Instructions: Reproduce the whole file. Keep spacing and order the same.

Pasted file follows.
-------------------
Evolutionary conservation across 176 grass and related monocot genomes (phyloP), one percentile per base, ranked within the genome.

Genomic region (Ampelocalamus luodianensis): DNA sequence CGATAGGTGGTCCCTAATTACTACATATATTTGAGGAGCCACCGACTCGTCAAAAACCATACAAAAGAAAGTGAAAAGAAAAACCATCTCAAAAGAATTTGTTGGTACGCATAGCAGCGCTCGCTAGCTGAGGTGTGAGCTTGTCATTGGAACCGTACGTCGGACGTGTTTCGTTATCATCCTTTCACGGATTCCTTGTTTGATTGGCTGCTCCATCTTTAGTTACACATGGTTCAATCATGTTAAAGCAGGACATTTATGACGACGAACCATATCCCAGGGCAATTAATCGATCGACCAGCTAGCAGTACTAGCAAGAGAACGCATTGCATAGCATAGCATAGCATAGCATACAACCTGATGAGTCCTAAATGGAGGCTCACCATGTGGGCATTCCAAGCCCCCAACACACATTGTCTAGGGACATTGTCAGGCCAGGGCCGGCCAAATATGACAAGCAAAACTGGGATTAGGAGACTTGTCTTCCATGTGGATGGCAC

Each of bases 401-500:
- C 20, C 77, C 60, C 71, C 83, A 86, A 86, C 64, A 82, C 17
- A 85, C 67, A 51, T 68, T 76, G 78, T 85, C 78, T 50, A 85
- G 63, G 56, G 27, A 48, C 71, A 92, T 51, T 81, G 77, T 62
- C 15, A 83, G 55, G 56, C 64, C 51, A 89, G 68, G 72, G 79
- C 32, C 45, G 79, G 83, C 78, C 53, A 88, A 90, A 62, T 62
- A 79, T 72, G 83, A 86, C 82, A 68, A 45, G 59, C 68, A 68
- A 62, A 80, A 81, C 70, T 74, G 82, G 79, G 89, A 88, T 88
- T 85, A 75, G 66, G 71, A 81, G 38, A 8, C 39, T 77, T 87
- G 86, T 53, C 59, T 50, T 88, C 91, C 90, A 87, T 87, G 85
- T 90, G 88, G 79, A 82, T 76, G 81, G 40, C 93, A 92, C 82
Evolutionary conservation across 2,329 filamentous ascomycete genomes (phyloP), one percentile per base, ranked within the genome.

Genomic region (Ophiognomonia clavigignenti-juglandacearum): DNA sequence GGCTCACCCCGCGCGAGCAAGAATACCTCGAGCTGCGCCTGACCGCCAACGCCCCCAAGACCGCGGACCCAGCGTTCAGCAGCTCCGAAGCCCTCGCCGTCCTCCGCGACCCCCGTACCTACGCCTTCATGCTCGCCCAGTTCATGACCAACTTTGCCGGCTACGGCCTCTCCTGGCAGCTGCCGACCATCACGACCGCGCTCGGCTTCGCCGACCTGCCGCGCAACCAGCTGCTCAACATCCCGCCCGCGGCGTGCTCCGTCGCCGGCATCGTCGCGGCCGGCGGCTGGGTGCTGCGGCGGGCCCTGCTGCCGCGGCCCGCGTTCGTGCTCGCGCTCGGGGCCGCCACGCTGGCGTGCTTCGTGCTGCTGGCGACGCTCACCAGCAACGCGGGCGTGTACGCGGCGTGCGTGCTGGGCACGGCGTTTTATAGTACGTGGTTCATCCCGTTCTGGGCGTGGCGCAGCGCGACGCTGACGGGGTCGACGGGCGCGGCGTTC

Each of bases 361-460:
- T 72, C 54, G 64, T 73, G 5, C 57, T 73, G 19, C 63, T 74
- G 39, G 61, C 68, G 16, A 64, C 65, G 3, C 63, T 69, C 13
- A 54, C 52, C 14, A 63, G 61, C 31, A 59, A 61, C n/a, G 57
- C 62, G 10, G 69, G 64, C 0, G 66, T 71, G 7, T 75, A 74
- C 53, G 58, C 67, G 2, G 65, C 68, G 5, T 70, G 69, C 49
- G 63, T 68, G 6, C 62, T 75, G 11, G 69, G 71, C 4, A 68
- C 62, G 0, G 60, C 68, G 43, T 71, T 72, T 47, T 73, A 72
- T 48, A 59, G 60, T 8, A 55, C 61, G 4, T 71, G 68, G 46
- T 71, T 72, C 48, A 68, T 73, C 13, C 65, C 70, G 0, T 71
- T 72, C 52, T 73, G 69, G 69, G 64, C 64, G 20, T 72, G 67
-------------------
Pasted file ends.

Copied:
Evolutionary conservation across 176 grass and related monocot genomes (phyloP), one percentile per base, ranked within the genome.

Genomic region (Ampelocalamus luodianensis): DNA sequence CGATAGGTGGTCCCTAATTACTACATATATTTGAGGAGCCACCGACTCGTCAAAAACCATACAAAAGAAAGTGAAAAGAAAAACCATCTCAAAAGAATTTGTTGGTACGCATAGCAGCGCTCGCTAGCTGAGGTGTGAGCTTGTCATTGGAACCGTACGTCGGACGTGTTTCGTTATCATCCTTTCACGGATTCCTTGTTTGATTGGCTGCTCCATCTTTAGTTACACATGGTTCAATCATGTTAAAGCAGGACATTTATGACGACGAACCATATCCCAGGGCAATTAATCGATCGACCAGCTAGCAGTACTAGCAAGAGAACGCATTGCATAGCATAGCATAGCATAGCATACAACCTGATGAGTCCTAAATGGAGGCTCACCATGTGGGCATTCCAAGCCCCCAACACACATTGTCTAGGGACATTGTCAGGCCAGGGCCGGCCAAATATGACAAGCAAAACTGGGATTAGGAGACTTGTCTTCCATGTGGATGGCAC

Each of bases 401-500:
- C 20, C 77, C 60, C 71, C 83, A 86, A 86, C 64, A 82, C 17
- A 85, C 67, A 51, T 68, T 76, G 78, T 85, C 78, T 50, A 85
- G 63, G 56, G 27, A 48, C 71, A 92, T 51, T 81, G 77, T 62
- C 15, A 83, G 55, G 56, C 64, C 51, A 89, G 68, G 72, G 79
- C 32, C 45, G 79, G 83, C 78, C 53, A 88, A 90, A 62, T 62
- A 79, T 72, G 83, A 86, C 82, A 68, A 45, G 59, C 68, A 68
- A 62, A 80, A 81, C 70, T 74, G 82, G 79, G 89, A 88, T 88
- T 85, A 75, G 66, G 71, A 81, G 38, A 8, C 39, T 77, T 87
- G 86, T 53, C 59, T 50, T 88, C 91, C 90, A 87, T 87, G 85
- T 90, G 88, G 79, A 82, T 76, G 81, G 40, C 93, A 92, C 82
Evolutionary conservation across 2,329 filamentous ascomycete genomes (phyloP), one percentile per base, ranked within the genome.

Genomic region (Ophiognomonia clavigignenti-juglandacearum): DNA sequence GGCTCACCCCGCGCGAGCAAGAATACCTCGAGCTGCGCCTGACCGCCAACGCCCCCAAGACCGCGGACCCAGCGTTCAGCAGCTCCGAAGCCCTCGCCGTCCTCCGCGACCCCCGTACCTACGCCTTCATGCTCGCCCAGTTCATGACCAACTTTGCCGGCTACGGCCTCTCCTGGCAGCTGCCGACCATCACGACCGCGCTCGGCTTCGCCGACCTGCCGCGCAACCAGCTGCTCAACATCCCGCCCGCGGCGTGCTCCGTCGCCGGCATCGTCGCGGCCGGCGGCTGGGTGCTGCGGCGGGCCCTGCTGCCGCGGCCCGCGTTCGTGCTCGCGCTCGGGGCCGCCACGCTGGCGTGCTTCGTGCTGCTGGCGACGCTCACCAGCAACGCGGGCGTGTACGCGGCGTGCGTGCTGGGCACGGCGTTTTATAGTACGTGGTTCATCCCGTTCTGGGCGTGGCGCAGCGCGACGCTGACGGGGTCGACGGGCGCGGCGTTC

Each of bases 361-460:
- T 72, C 54, G 64, T 73, G 5, C 57, T 73, G 19, C 63, T 74
- G 39, G 61, C 68, G 16, A 64, C 65, G 3, C 63, T 69, C 13
- A 54, C 52, C 14, A 63, G 61, C 31, A 59, A 61, C n/a, G 57
- C 62, G 10, G 69, G 64, C 0, G 66, T 71, G 7, T 75, A 74
- C 53, G 58, C 67, G 2, G 65, C 68, G 5, T 70, G 69, C 49
- G 63, T 68, G 6, C 62, T 75, G 11, G 69, G 71, C 4, A 68
- C 62, G 0, G 60, C 68, G 43, T 71, T 72, T 47, T 73, A 72
- T 48, A 59, G 60, T 8, A 55, C 61, G 4, T 71, G 68, G 46
- T 71, T 72, C 48, A 68, T 73, C 13, C 65, C 70, G 0, T 71
- T 72, C 52, T 73, G 69, G 69, G 64, C 64, G 20, T 72, G 67